When referring to the Kazakhstan and EU relations, they mostly translate to foreign policy and trade between the EU and Kazakhstan. This kind of relations has been defined by bilateral agreements between the two. The Partnership and Cooperation Agreement (PCA) was signed in 1994, and it opened the doors to mutual collaboration and strengthened Kazakhstan’s ties to the EU states.
The EU, with its current 28 member states, is the biggest trade partner of Kazakhstan which is indicated by Kazakhstan’s 40% of overall exports to the EU. From the overall exports, 80% fall on oil and gas, one of Kazakhstan’s biggest economic drivers and resources. Other goods and commodities, as well as services, are also being exchanged which resulted in €13.35 billion from imports from Kazakhstan into the EU in 2007. The following years had similar results.
Kazakhstan is also a hot spot for foreign direct investment and the EU covers half of the overall investments in Kazakhstan. Kazakhstan is, at the end, the biggest energy supplier of the EU.
When examining the mutual exchange, the EU gets energy from Kazakhstan, and Kazakhstan most commonly enjoys EU’s machinery and transport equipment. All of this information suggests that Kazakhstan and the EU have a fair and steady relationship that rests on mutual exchange of goods, services, and commodities.
Every opportunity to build tighter relationships with the EU is welcomed by Kazakhstan since the country is aware that economic and political integration on a large-scale level will lead to further development and modernization.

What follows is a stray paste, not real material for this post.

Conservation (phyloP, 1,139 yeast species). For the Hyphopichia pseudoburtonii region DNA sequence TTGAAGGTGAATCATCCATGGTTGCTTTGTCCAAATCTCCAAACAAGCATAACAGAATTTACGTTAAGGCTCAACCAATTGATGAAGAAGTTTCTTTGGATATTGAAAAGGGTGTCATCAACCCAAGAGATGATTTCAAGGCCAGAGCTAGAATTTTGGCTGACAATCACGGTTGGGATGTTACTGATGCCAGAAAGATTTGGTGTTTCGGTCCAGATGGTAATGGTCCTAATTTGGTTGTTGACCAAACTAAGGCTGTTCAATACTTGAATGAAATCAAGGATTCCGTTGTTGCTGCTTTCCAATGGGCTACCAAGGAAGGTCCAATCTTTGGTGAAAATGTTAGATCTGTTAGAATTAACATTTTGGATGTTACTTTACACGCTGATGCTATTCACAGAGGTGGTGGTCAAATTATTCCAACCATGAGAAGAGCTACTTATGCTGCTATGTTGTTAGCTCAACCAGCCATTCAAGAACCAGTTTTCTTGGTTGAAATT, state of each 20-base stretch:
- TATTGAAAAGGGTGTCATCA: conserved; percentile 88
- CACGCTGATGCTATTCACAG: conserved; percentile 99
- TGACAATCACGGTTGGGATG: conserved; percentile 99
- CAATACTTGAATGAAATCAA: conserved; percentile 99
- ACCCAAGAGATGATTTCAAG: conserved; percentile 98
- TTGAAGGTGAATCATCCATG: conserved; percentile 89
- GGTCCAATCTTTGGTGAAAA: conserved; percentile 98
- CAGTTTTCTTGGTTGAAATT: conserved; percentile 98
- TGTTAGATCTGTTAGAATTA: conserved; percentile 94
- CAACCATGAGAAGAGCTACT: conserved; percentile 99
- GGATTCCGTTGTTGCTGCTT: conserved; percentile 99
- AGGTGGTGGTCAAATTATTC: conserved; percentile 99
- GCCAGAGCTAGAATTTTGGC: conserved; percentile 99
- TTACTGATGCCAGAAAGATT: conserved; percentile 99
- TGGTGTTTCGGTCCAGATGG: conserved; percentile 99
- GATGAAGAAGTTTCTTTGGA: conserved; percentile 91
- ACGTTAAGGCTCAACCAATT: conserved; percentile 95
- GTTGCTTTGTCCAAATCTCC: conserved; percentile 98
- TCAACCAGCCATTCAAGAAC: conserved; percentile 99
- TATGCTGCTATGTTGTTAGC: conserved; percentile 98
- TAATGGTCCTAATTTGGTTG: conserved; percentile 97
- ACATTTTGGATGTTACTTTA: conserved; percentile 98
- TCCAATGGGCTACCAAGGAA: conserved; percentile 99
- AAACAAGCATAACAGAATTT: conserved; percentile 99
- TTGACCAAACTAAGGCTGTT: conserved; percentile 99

The EPCA between the EU and Kazakhstan was signed in 2015 with the goal to deepen cooperation. This Agreement is significant because it replaces the Partnership Agreement from 1994 and is supposed to provide a more elaborated legal basis for cooperation. It is not only significant economically, but it also encompasses more aspects and sectors, like for example, enhanced political dialogue, promotion of mutual investment and trade, as well as cooperation in social matters and the justice sector and home affairs.
The new Agreement even goes further encompassing other areas as well, e.g. energy, transport, climate change and mitigation, innovation, research, education, social affairs, employment, etc.
Since Kazakhstan has been trying to manifest itself on the global scene as a Central Asian power country, this Agreement will certainly bring the country a level up on the world scale.
Kazakhstan relied on the support of the EU to enhance growth and development ever since it released itself from the heavy chains of communism and the Soviet Union. Its independence in 1991 saw Kazakhstan’s interest rapidly increasing in cooperation with the Western countries and the EU- one of the biggest western machines, and hence, very valuable to Kazakhstan’s further growth.
The EU funded over 350 projects which mostly focused on the public sector reformation by strengthening local and regional government structures, reformation of the justice sector, etc.
Currently, there are two ongoing projects in Kazakhstan, namely, Supporting Kazakhstan's transition to a Green Economy Model Project that started in 2015 and should be completed next year (2018). This project is supposed to set the basis for the long-term development of a sustainable economy.
The second is called Support to Judicial Reform in Kazakhstan (2015-2018) and aimed at humanization of the judiciary system.
Kazakhstan is undergoing legal reforms, and for what it is worth, it has the full support of the EU, which offers its financial and technical support. EU has a special interest in promoting the significance of civil society and a pluralistic political system.
Kazakhstan also participates in some of the EU’s instruments and programs like the Renewable Energy program which is aimed at all Central Asian countries, and it promotes renewable and efficient energy. The country is also part of the Nuclear Safety Instrument which promotes peace.
Erasmus+ student and academic staff exchange programs are not only meant for European countries, but the project also includes a part of Asia, and Kazakhstan is part of it too.
It seems that cooperation with Kazakhstan is very stable since both parties (and partners) have a genuine interest to work together. Kazakhstan benefited from EU efforts significantly, and it is looking to foster its close ties with the EU further.